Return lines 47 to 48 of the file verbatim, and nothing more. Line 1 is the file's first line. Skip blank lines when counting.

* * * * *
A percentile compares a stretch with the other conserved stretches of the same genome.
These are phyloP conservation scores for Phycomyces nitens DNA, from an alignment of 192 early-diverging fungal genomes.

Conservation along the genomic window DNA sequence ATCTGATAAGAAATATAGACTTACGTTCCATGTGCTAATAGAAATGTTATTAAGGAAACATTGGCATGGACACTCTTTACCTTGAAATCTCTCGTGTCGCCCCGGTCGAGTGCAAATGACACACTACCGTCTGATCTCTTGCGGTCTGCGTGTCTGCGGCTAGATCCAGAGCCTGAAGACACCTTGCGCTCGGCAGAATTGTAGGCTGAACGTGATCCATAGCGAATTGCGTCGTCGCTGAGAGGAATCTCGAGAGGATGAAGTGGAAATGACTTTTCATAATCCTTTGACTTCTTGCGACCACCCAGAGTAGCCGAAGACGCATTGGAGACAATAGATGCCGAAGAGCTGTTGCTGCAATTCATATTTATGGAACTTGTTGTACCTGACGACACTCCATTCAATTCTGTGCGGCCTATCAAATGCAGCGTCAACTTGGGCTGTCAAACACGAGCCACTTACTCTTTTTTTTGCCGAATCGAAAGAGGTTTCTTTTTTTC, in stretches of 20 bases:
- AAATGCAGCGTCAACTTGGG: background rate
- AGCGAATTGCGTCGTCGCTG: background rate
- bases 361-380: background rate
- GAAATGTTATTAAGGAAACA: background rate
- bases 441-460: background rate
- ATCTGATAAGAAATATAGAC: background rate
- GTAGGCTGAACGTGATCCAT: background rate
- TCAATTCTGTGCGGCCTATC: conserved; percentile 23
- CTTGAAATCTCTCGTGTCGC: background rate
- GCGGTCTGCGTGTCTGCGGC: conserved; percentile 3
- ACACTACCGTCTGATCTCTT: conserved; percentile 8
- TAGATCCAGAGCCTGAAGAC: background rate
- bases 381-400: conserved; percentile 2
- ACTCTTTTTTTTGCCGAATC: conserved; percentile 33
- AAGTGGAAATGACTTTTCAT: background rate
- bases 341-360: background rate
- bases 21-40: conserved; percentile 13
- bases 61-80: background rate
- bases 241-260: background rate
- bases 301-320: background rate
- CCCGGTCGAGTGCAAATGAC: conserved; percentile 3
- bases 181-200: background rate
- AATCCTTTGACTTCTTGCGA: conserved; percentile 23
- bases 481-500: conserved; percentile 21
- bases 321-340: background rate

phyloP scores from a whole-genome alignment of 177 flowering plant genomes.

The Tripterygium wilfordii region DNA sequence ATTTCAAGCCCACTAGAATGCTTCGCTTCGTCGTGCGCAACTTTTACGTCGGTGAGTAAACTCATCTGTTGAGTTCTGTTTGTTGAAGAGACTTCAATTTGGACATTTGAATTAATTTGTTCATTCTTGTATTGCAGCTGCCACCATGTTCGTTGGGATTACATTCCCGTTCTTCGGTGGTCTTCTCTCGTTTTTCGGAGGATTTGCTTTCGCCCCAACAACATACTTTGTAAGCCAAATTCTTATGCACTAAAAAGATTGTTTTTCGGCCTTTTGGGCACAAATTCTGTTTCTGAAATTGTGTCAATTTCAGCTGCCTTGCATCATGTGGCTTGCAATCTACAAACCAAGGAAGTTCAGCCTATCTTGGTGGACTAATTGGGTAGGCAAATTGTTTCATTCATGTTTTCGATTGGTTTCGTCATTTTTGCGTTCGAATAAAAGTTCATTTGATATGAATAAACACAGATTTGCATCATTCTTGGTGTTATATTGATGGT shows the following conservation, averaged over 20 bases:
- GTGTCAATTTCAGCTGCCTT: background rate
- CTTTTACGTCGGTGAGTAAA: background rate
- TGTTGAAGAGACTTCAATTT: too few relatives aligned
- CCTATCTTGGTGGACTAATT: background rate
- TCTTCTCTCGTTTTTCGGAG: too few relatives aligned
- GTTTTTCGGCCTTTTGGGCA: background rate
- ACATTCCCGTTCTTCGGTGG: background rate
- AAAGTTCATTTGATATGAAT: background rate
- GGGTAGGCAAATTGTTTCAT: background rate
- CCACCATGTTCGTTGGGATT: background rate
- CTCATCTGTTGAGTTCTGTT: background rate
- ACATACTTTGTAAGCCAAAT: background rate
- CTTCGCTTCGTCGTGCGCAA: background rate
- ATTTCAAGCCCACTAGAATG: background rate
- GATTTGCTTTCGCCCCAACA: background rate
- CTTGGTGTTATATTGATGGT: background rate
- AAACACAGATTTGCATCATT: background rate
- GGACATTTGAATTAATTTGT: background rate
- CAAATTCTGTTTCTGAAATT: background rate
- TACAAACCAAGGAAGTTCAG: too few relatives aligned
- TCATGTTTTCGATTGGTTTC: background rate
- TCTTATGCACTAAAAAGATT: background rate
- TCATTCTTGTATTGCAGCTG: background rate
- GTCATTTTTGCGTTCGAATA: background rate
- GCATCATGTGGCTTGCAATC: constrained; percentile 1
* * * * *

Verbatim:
- AAACACAGATTTGCATCATT: background rate
- GGACATTTGAATTAATTTGT: background rate